To the second question, “Does what I am sharing offer value to the audience?” Always, before sharing on social media I ask myself, “Will this help successful leaders achieve positive lasting change in behavior?” Does this content reinforce my positive mission? If the answer is yes, I share it; if it’s no, I edit, rewrite, or scrap the piece all together.

While my mission hasn’t changed in decades, where I find my audience has. In the past, I did three things: I’m an executive coach, a speaker or teacher, and an author.

Executive coaching has a very deep impact, however, I can reach only a tiny number of people. Realistically I can coach 10 -15 people at one time. With speaking and giving talks, I can reach far more people. It is of course limited to the size of the room. It is a different level of depth than coaching. It’s not as deep, and it is broader in reach. Broader still is the third thing I do, which is write and edit books and articles. This was how I reached most of my audience for many years. You may not know this, but more than 2 million people have read my books! With the Digital Age, I have added a fourth dimension – digital content creator. With online content, I can reach millions of people. The impact is not as deep, and yet for many people it makes a positive impact.

What hasn’t changed across any of these dimensions is my mission. I continue to “help successful leaders achieve positive lasting change in behavior, for themselves, their people, and their teams” in all of these areas.

What are your thoughts about social media? How do you choose what to share, post, and tweet? I’d love to hear your views!

If you wish to reproduce this article in any material form, you must first contact WABC for permission.

How to Avoid One of the Most Devastating Causes of Career Lag!

Posted by WABC

Our environment is full of triggers! Smells, sounds, sights barrage us constantly and can affect our actions in both our personal and professional lives. Some triggers are so powerful they can keep us from focusing on making meaningful change, and we unknowingly become a creation of the world around us rather than who we want to be.

In this digital age, the biggest trigger is the internet and advent of very sophisticated online media in all its varied forms. While the Internet and social media can be very positive, for instance sharing research and information across the globe instantly, they can also take us completely off course and hinder our progress towards our goals. In other words, mindless Googling and Snapchatting can be significant causes of career lag!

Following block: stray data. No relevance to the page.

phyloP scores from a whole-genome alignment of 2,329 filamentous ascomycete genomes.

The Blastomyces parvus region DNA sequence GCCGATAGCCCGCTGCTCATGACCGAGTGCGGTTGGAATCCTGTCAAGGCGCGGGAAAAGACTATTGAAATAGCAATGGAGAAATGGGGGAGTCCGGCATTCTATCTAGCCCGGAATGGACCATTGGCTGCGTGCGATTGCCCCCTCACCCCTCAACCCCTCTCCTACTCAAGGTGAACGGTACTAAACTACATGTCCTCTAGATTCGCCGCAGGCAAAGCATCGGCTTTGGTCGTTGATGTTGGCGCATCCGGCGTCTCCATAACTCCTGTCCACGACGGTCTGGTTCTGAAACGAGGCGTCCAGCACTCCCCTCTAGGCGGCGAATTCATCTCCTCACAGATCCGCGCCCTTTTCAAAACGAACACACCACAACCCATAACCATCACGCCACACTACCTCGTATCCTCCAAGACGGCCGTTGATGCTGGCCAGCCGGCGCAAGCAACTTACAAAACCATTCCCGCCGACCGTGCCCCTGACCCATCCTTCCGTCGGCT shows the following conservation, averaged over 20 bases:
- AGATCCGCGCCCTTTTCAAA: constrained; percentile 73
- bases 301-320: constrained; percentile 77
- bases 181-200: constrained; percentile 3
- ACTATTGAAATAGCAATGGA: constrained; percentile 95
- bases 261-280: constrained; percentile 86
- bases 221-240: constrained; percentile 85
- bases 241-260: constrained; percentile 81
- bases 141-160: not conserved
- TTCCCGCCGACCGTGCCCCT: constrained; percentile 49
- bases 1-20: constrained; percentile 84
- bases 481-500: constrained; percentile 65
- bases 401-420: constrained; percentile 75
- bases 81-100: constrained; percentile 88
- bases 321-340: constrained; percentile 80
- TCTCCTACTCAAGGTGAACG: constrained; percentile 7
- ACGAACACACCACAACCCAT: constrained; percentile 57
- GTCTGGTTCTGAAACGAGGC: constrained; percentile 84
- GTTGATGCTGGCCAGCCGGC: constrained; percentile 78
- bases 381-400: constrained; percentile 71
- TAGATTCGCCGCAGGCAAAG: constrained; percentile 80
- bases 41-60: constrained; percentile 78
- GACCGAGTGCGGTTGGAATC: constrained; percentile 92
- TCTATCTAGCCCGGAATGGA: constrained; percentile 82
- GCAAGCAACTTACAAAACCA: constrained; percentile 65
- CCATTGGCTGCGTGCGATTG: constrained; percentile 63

How many times have you been at a restaurant and seen a couple sitting together looking only at their smart phones? We may be communicating or learning from social media or the Internet, but we’re not engaging with the people who are sitting across from us – we are disconnected from our environment and the people in it. As a result that relationship does not grow. How about when a favorite TV series of yours is added to Netflix or Hulu? A weekend of binging on your show keeps you from venturing out to be with your friends and family. And, it can keep you from doing things that help your career and expand your horizons.

About 20 or so years ago, I wrote an article and I predicted that media addiction would surpass drug and alcohol addiction combined as a social problem. Unfortunately, this prediction has come true. The average kid who flunks out of school spends an average of 55 hours a week on non-academic media. That’s an addiction. A young man I know who drives me back and forth to Dartmouth where I teach flunked out of college. He has spent 25,000 hours of his life playing World of Warcraft instead of going to school! That is an addiction. He could have earned two PhDs in 25,000 hours!

What happens is that many of us fall into something called the monkey mind. The monkey mind is a Buddhist Concept, which is the idea that our mind is like a monkey, swinging from vine to vine through the jungle or from thought to thought in our heads. Looking at it this way, the Internet is like amphetamines for the monkey mind.

For example, have you ever gone online and said, “I’m going to look up something. It should take me five minutes.” Three hours later, you’re still online and you don’t remember what you started to search for in the first place? This is the monkey mind. You click from picture to picture, story to story, and your mind swings like the monkey from vine to vine without any thought about what you’re doing or where you’re going. You are just swinging. Hours are lost, precious time is gone, and you have now used up any momentum you had for furthering your own growth and development.

How can you avoid this career killer?